DEM particle upscaling for large-scale bulk handling equipment and material interaction

Stef Lommen, Javad Mohajeri, Gabriel Lodewijks, Dingena Schott*

*Corresponding author for this work

Research output: Contribution to journalArticleScientificpeer-review

38 Citations (Scopus)
167 Downloads (Pure)


Purpose: The development of bulk material handling equipment can be accelerated and made less expensive when testing of virtual prototypes is adopted. However, the modelling of a grab unloader requires a large volume (77 m3) of iron ore pellets, making the computational costs prohibitive. This paper investigates the extent to which the original particles can be substituted by larger, coarser grains. It is crucial that this particle upscaling does not alter the realistic behaviour of the simulated bulk material, nor its interaction with the bulk handling equipment. Approach: First, our coarse graining technique is explained and set out for the particle system at hand. The material behaviour is then characterized using three laboratory experiments (two angle of repose tests and a penetration test). Next, the results of simulations using two contact models with and without coarse graining with different scale factors are compared with the measured material behaviour and material-equipment interaction. This includes a comparison of the macrobehaviour of the bulk material and the tool interaction of coarser grains in a cutting and sliding process. After reaching a satisfactory verified solution on the laboratory scale, the material behaviour and interaction behaviour of a large-scale experiment are modelled. A simulation model of a grab unloader was used for validation of the chosen coarse graining approach. Findings: Using the scaling method presented, the macroscopic tests indicated consistent material behaviour, regardless of the chosen particle scale for two contactmodels. Scaling of the tool interaction process produced mixed results: the sliding process scaled consistently but the penetration process did not, most likely because it is significantly harder for coarser grains to move since they have to move further to the sides before the tool can pass, leading to higher normal forces and frictional forces on the tip. This inconsistency was compensated for by adjusting the wall friction coefficient in the tip of the penetration tool. Once this adapted coarse graining scheme was applied to the industrial-scale simulation of a grab unloader, it produced consistent particle-scale invariant results. Originality/value: This research is the first to show how coarse graining schemes for DEM simulations can be applied to large-scale bulk handling equipment involving dominance of material equipment interaction through penetration of the bulk material.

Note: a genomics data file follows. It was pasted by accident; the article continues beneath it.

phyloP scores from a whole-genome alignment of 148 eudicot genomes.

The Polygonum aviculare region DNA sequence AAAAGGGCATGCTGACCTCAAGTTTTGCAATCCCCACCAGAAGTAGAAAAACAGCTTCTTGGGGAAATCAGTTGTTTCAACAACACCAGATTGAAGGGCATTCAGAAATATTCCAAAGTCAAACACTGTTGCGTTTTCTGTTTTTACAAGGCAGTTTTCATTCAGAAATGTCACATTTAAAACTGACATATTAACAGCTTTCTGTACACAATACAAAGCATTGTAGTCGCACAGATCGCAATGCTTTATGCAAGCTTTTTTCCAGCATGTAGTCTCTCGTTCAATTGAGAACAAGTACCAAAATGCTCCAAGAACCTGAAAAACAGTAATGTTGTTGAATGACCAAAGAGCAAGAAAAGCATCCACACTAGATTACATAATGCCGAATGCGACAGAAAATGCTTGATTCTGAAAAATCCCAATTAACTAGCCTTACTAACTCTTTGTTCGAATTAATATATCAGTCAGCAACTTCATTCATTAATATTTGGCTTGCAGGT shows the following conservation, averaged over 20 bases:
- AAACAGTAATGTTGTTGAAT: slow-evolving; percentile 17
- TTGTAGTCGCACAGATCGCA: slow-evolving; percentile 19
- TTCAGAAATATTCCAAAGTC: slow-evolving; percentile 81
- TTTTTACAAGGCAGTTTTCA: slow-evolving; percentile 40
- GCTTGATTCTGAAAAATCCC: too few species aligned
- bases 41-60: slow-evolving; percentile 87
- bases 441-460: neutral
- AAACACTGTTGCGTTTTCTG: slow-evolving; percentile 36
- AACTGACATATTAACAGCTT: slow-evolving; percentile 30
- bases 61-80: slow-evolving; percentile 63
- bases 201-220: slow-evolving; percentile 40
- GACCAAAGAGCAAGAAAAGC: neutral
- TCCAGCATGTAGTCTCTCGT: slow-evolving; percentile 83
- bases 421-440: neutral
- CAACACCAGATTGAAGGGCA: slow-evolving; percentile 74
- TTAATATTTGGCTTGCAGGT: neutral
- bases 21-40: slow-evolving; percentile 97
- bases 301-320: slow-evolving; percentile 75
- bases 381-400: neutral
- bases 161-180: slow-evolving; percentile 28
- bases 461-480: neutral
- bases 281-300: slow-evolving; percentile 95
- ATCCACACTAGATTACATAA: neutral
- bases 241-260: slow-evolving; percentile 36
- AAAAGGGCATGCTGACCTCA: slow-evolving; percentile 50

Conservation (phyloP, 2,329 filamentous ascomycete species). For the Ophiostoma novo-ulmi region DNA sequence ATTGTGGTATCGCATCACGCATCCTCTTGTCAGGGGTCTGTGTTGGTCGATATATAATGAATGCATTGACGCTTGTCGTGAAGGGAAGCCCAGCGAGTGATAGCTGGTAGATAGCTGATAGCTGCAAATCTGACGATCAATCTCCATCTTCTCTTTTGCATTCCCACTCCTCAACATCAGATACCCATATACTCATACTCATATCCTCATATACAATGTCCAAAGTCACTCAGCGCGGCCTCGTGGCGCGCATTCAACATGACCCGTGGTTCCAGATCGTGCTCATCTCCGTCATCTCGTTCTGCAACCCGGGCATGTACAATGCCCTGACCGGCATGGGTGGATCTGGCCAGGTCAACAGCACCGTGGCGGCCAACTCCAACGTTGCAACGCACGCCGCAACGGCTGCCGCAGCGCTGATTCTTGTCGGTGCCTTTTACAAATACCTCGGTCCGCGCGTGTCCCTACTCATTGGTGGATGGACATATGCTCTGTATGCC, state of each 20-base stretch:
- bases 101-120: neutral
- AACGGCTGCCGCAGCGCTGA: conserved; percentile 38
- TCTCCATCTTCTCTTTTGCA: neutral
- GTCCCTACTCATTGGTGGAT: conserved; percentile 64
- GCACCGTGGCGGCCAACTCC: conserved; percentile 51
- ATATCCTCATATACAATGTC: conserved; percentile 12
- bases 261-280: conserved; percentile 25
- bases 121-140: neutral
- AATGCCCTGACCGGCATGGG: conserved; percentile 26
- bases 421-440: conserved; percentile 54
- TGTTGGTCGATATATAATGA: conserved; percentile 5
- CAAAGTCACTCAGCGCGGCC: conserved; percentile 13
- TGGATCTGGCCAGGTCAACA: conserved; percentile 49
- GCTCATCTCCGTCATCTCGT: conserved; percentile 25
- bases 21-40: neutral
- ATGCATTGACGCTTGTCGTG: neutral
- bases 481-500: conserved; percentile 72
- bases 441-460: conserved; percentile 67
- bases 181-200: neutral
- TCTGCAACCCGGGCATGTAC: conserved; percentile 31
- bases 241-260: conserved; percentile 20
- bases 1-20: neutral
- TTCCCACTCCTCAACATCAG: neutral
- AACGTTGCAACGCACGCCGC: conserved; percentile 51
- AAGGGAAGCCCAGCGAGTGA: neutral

Original languageEnglish
Pages (from-to)273-282
JournalPowder Technology
Publication statusPublished - 2019


  • Angle of repose
  • Coarse graining
  • Grab
  • Industrial scale
  • Iron ore pellets
  • Material equipment interaction
  • Particle upscaling
  • Penetration
  • Simulation


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